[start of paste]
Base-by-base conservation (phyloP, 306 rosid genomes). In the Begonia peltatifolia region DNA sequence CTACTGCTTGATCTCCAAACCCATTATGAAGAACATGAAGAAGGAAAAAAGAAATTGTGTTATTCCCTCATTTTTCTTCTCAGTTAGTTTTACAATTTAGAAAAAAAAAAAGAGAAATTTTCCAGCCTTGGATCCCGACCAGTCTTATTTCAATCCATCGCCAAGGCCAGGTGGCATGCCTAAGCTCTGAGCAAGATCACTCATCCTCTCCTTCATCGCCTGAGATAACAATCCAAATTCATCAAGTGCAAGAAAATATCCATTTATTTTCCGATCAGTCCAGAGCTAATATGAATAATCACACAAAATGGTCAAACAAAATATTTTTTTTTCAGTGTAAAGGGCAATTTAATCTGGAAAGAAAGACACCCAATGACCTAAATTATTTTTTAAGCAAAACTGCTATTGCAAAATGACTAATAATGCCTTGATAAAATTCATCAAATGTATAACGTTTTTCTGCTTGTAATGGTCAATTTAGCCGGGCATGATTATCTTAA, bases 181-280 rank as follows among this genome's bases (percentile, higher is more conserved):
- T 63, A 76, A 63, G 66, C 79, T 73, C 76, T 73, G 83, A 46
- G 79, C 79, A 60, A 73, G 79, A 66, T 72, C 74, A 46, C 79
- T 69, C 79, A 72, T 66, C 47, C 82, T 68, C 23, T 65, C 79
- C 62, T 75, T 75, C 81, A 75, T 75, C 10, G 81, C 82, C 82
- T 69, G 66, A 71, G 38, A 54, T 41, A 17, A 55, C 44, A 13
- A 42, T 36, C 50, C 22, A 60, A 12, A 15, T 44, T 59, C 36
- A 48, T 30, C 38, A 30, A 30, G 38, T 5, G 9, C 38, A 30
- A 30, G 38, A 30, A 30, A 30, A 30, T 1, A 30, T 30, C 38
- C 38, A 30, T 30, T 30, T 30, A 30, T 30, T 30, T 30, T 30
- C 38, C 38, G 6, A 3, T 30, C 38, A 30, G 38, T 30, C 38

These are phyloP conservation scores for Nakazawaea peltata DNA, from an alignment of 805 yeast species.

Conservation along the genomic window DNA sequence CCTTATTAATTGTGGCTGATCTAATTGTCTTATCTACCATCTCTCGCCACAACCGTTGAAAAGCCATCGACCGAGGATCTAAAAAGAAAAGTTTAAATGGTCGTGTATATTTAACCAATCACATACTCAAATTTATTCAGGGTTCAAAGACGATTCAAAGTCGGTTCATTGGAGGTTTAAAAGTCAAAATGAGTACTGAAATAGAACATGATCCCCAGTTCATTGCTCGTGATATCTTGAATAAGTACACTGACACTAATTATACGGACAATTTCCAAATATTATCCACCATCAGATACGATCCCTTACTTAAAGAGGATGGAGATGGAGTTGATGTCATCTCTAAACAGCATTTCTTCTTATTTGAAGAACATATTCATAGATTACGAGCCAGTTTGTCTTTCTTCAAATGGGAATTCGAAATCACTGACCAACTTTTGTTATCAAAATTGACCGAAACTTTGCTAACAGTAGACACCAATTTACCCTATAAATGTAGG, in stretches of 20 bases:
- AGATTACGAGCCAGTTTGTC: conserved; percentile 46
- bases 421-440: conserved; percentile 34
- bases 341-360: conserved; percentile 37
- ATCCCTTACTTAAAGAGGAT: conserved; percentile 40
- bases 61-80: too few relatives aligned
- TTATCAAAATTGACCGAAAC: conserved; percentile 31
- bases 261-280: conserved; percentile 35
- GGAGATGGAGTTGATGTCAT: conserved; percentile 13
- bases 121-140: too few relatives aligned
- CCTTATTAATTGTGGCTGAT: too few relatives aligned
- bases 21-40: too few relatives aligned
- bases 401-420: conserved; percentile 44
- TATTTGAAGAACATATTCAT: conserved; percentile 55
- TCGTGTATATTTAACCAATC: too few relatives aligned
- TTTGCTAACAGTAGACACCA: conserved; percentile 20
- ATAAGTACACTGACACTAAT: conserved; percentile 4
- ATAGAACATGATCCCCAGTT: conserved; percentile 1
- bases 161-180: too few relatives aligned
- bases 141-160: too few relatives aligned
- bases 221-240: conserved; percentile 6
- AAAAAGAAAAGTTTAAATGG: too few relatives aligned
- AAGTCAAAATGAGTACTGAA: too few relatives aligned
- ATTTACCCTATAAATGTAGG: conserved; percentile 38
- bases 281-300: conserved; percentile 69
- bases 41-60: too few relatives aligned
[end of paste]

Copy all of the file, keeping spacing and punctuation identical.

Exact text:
Base-by-base conservation (phyloP, 306 rosid genomes). In the Begonia peltatifolia region DNA sequence CTACTGCTTGATCTCCAAACCCATTATGAAGAACATGAAGAAGGAAAAAAGAAATTGTGTTATTCCCTCATTTTTCTTCTCAGTTAGTTTTACAATTTAGAAAAAAAAAAAGAGAAATTTTCCAGCCTTGGATCCCGACCAGTCTTATTTCAATCCATCGCCAAGGCCAGGTGGCATGCCTAAGCTCTGAGCAAGATCACTCATCCTCTCCTTCATCGCCTGAGATAACAATCCAAATTCATCAAGTGCAAGAAAATATCCATTTATTTTCCGATCAGTCCAGAGCTAATATGAATAATCACACAAAATGGTCAAACAAAATATTTTTTTTTCAGTGTAAAGGGCAATTTAATCTGGAAAGAAAGACACCCAATGACCTAAATTATTTTTTAAGCAAAACTGCTATTGCAAAATGACTAATAATGCCTTGATAAAATTCATCAAATGTATAACGTTTTTCTGCTTGTAATGGTCAATTTAGCCGGGCATGATTATCTTAA, bases 181-280 rank as follows among this genome's bases (percentile, higher is more conserved):
- T 63, A 76, A 63, G 66, C 79, T 73, C 76, T 73, G 83, A 46
- G 79, C 79, A 60, A 73, G 79, A 66, T 72, C 74, A 46, C 79
- T 69, C 79, A 72, T 66, C 47, C 82, T 68, C 23, T 65, C 79
- C 62, T 75, T 75, C 81, A 75, T 75, C 10, G 81, C 82, C 82
- T 69, G 66, A 71, G 38, A 54, T 41, A 17, A 55, C 44, A 13
- A 42, T 36, C 50, C 22, A 60, A 12, A 15, T 44, T 59, C 36
- A 48, T 30, C 38, A 30, A 30, G 38, T 5, G 9, C 38, A 30
- A 30, G 38, A 30, A 30, A 30, A 30, T 1, A 30, T 30, C 38
- C 38, A 30, T 30, T 30, T 30, A 30, T 30, T 30, T 30, T 30
- C 38, C 38, G 6, A 3, T 30, C 38, A 30, G 38, T 30, C 38

These are phyloP conservation scores for Nakazawaea peltata DNA, from an alignment of 805 yeast species.

Conservation along the genomic window DNA sequence CCTTATTAATTGTGGCTGATCTAATTGTCTTATCTACCATCTCTCGCCACAACCGTTGAAAAGCCATCGACCGAGGATCTAAAAAGAAAAGTTTAAATGGTCGTGTATATTTAACCAATCACATACTCAAATTTATTCAGGGTTCAAAGACGATTCAAAGTCGGTTCATTGGAGGTTTAAAAGTCAAAATGAGTACTGAAATAGAACATGATCCCCAGTTCATTGCTCGTGATATCTTGAATAAGTACACTGACACTAATTATACGGACAATTTCCAAATATTATCCACCATCAGATACGATCCCTTACTTAAAGAGGATGGAGATGGAGTTGATGTCATCTCTAAACAGCATTTCTTCTTATTTGAAGAACATATTCATAGATTACGAGCCAGTTTGTCTTTCTTCAAATGGGAATTCGAAATCACTGACCAACTTTTGTTATCAAAATTGACCGAAACTTTGCTAACAGTAGACACCAATTTACCCTATAAATGTAGG, in stretches of 20 bases:
- AGATTACGAGCCAGTTTGTC: conserved; percentile 46
- bases 421-440: conserved; percentile 34
- bases 341-360: conserved; percentile 37
- ATCCCTTACTTAAAGAGGAT: conserved; percentile 40
- bases 61-80: too few relatives aligned
- TTATCAAAATTGACCGAAAC: conserved; percentile 31
- bases 261-280: conserved; percentile 35
- GGAGATGGAGTTGATGTCAT: conserved; percentile 13
- bases 121-140: too few relatives aligned
- CCTTATTAATTGTGGCTGAT: too few relatives aligned
- bases 21-40: too few relatives aligned
- bases 401-420: conserved; percentile 44
- TATTTGAAGAACATATTCAT: conserved; percentile 55
- TCGTGTATATTTAACCAATC: too few relatives aligned
- TTTGCTAACAGTAGACACCA: conserved; percentile 20
- ATAAGTACACTGACACTAAT: conserved; percentile 4
- ATAGAACATGATCCCCAGTT: conserved; percentile 1
- bases 161-180: too few relatives aligned
- bases 141-160: too few relatives aligned
- bases 221-240: conserved; percentile 6
- AAAAAGAAAAGTTTAAATGG: too few relatives aligned
- AAGTCAAAATGAGTACTGAA: too few relatives aligned
- ATTTACCCTATAAATGTAGG: conserved; percentile 38
- bases 281-300: conserved; percentile 69
- bases 41-60: too few relatives aligned